Reverend Robert Jones, Sr.
Musician, Teacher, Storyteller, Artist
(scroll down for brief reflection on process theology and the blues)
Robert Jones is a native Detroiter and he has played for a wide variety of groups and causes, including--YMCA of Metropolitan Detroit, Focus HOPE, the NAACP, the Grey Panthers, Habitat For Humanity in Michigan and Mississipi, the ACLU, Empty Bowls, Freedom House of Detroit, MI, and others.
Robert specializes in the kind of music and stories that have traditionally motivated and sparked social change throughout history.
-- from the Robert Jones website: http://revrobertjones.com/
Teaching and Sharing Through Music:
Process Theology and the Blues
If you study the world's cultures and religions, you realize that people have embodied and valued different spiritual moods. A spiritual mood is a way of interacting with the world from a subjective point of view. The philosopher Whitehead calls it a subjective form. It is how a person experiences and responds to the world emotionally and cognitively, from a first-person point of view.
Some people separate emotion and cognition, as if they were entirely different; but those of us who are influenced by process theology know that the two go together. We know things through feeling and we feel things through knowing. When a mathematician delights in the clarity of a mathematical proof, she is feeling its truth. And when a blues singer bemoans being left by her lover, she is knowing the truth of abandonment. The spiritual moods valued by the world's cultures and religions are best understood as modes of knowing and feeling.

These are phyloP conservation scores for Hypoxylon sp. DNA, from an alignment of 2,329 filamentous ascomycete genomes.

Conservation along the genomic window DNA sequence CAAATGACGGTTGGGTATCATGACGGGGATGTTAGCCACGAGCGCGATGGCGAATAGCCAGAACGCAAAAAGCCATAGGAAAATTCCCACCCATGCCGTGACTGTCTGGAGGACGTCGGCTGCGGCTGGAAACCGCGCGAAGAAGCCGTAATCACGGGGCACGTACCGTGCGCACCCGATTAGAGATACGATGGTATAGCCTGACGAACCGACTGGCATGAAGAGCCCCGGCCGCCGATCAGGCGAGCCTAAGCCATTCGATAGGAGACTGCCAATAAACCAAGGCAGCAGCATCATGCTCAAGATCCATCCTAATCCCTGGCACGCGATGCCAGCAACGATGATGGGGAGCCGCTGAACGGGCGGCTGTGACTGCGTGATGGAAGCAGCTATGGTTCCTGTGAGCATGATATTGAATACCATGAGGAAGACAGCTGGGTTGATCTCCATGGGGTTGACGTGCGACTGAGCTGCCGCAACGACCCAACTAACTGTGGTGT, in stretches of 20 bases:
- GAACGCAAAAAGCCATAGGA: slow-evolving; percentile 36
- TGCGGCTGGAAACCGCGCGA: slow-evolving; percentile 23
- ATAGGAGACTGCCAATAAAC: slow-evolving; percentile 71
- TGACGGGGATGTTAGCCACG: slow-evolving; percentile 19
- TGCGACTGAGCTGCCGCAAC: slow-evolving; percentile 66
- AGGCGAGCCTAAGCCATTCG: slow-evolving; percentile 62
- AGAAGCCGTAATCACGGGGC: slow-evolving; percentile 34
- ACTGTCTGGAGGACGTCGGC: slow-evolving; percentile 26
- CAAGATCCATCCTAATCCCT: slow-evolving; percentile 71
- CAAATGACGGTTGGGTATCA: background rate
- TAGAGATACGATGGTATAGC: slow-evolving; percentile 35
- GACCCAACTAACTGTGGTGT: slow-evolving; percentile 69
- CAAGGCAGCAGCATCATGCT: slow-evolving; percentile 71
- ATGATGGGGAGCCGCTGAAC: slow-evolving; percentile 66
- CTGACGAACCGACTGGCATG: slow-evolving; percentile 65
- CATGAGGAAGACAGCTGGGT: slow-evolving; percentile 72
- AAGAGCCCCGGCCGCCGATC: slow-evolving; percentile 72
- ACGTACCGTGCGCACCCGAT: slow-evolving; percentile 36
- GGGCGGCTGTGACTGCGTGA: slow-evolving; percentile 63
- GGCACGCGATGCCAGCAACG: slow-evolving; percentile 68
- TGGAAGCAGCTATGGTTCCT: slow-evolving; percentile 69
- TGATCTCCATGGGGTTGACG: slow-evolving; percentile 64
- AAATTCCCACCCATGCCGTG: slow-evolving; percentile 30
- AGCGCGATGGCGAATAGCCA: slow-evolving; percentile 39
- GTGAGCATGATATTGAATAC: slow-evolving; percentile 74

Art and music and storytelling are ways of sharing these moods so that others can feel and know them, too. The ministry of Robert and Bernice Jones is to help people understand some of the moods that have been especially influential in the United States: true grit, prophetic spirituality, skepticism and doubt, feeling loved and guided by God, humor and playfulness, and creative transformation. You can hear them all in the blues. This is not surprising because, after all, music is what feelings sound like and stories are how feelings unfold in the nitty-gritty of daily life. The blues combine music and stories to present the grittiness of life in its pain and splendor.
And along the way, explains Robert Jones, they tell some history. Consider the program he offers to schools:
The program begins with early spirituals set in the 1840s and progresses through the songs of the Underground Railroad, the Industrial Revolution, early Blues and its offshoots Country, Jazz, Bluegrass, Gospel and R&B, and continues this journey into Rap and Hip-Hop.
Now if that isn't process theology, I don't know what is. But of course process theology is not progress theology. American history is not a story of sanctification. It is a story of domination, injustice, conquest, imperialism, cruelty, love, hope, beauty, freedom, slavery, abuse, madness, humility, friendship, weakness, courage, and humility, kept promises, and broken promises. It is a lot like the story of Israel in the Hebrew Bible. The creative transformation of roots music to rap music is an important part of this story, and the story continues to this day.
Is the story a spiraling out of control, or a spiraling toward hope and freedom, or both? Process theology sees God at the center of the spiral, but also knows that even the angels can fall short of the beckoning toward freedom and mercy. If the angels fall short, how much more can we humans fall short of, but sometimes fall in love with, the Center in which the whole of creation is held with tender care. The blues tell both sides of the story: the falling short of love and the falling into love. In this and so many other ways, the blues are windows into a human relation with something wide and deep, whose story is not yet finished.